As the 3D printer userbase has grown, so has the number of exciting new exotic filaments and resins, other than plastic made for 3D printers. Even though most such materials contain plastic to a large percentage, the blending of other materials with the plastic base is still apt enough that the resulting composites unmistakeably look and act the part of the blended material. A base of plastic polymer is necessary to make sure the materials can be 3D printed on existing consumer printers.
Today, we will take a look at 10 such composite materials available for consumer-grade 3D printers (FDM and/or SLA). Let’s dive in!
Wax 3D printing materials have been available for some time. And while professional-grade wax 3D printing is ideally done on a material jetting 3D printer, the growing number of wax or wax-like filaments, as well as wax resins has made it possible for users of consumer 3D printers to print using this incredibly moldable material.
In fact, the primary use-case for 3D printing with wax is to create lost wax metal castings. A casting technique used largely to make jewelleries, wedding bands, or casted metal parts. Almost all wax composite filaments or resins are engineered with this in mind. So, if you are someone whose work involves custom castings, then wax 3D printing filaments may save you a good deal of time on a particularly complicated casting.
Woodfill itself is a broad term to refer to normal 3D printing filament infused with wood shavings or pulverized wood. Commonly, PLA mixed with wood, bamboo, cork or even other more exotic plant-based materials is available for consumer FDM 3D printers.
Woodfill composite materials are largely aesthetic in nature, with blends ranging from 70% PLA 30% wood fibers, to 60% PLA 40% wood fibers. With the more premium filaments, the 3D print usually would not only feel and look like wood, but also have that aromatic woody smell based on the type of woodfill chosen. And since these materials are largely plastic, they can be sanded or otherwise post-processed in the same way as normal PLA parts.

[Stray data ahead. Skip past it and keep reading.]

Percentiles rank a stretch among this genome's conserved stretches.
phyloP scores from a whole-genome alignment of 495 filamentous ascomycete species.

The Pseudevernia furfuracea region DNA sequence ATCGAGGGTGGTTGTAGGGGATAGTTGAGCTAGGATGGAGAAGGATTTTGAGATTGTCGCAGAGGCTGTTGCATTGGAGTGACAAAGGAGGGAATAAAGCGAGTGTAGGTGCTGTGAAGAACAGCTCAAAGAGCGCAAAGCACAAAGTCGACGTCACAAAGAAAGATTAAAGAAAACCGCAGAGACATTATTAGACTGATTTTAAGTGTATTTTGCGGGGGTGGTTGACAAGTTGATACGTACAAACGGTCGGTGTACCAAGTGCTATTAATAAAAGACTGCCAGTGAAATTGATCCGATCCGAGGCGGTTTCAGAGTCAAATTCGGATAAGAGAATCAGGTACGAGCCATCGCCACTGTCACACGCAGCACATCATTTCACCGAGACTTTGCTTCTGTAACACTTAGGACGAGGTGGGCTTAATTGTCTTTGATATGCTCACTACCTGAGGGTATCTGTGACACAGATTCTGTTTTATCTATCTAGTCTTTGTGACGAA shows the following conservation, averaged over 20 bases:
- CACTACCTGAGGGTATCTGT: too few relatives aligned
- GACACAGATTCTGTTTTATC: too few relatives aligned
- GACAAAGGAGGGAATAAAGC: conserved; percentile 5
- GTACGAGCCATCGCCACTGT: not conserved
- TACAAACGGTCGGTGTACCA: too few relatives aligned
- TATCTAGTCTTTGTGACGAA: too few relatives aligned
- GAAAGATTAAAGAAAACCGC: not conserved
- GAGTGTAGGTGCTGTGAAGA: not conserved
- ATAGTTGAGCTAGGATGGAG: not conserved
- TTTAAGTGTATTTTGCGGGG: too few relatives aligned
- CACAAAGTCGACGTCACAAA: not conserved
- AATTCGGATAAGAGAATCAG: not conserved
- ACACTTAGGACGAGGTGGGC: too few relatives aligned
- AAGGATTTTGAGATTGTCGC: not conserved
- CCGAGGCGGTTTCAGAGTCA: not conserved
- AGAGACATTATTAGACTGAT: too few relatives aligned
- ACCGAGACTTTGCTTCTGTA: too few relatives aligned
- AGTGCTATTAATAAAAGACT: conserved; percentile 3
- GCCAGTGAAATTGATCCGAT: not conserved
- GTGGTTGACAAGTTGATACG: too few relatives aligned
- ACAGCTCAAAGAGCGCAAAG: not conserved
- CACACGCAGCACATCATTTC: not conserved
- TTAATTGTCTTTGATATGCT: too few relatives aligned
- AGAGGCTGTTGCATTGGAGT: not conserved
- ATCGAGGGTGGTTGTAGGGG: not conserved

3) Carbon fiber
Carbon fiber, like woodfill, is available as a carbon fiber plastic composite with varying degrees, 15% to 20% by weight in most cases, of carbon fiber strands blended in with the base plastic. Carbon fiber infused filaments are known for their outstanding rigidity as well as increased tensile strength. While in no way as strong as pure industrial-grade carbon fiber, the 3D printable composites can still be put to good use where increased rigidity and strength are a must from 3D prints.
Carbon fiber filaments are available in a large number of base polymers, such as PLA, ABS, Nylon and PETG. It should be noted that carbon fiber filaments are abrasive and would easily wear down a brass extrusion nozzle. These filaments are best used with hardened steel nozzles.
Clay infused filaments provide an earthy look and feel. These special filaments are achieved by blending stone powders directly into a PLA base. Normally the ratio is kept between 30:70 to 50:50 by weight. However, specialty filaments with higher or lower percentages pop up all the time. The advantages of a clay filament include easy post-processing. Similar to how one would deal with a clay model by simple wet sanding. As these filaments contain stone powders, it is best to use an abrasion resistant nozzle like a hardened steel nozzle.
These clay 3D prints can also optionally be put in a blast furnace to “cook” the clay prints, similar to clay pots, achieving a similar glaze finish.
Sandstone filaments are available in a variety of colours that mimic various forms of naturally occurring sandstones. These are also infused filaments similar to clay. But where clay filaments provide a smooth earthy look and texture, sandstone filaments are best known for their coarse, stony finish. The 3D prints themselves can be easily post-processed via sanding to increase (or decrease) the coarseness, thereby ensuring the stone aesthetic.
A hardened steel nozzle is a must as sandstone filaments, though not as abrasive as carbon fiber filaments, still tend to be quite abrasive just the same.
Metalfill filaments often come with a very high percentage (up to 80% or more) of metal powder mixed with a plastic base, mostly PLA. The result is a 3D printable material that for all intents and purposes, looks, feels and acts like a metal part.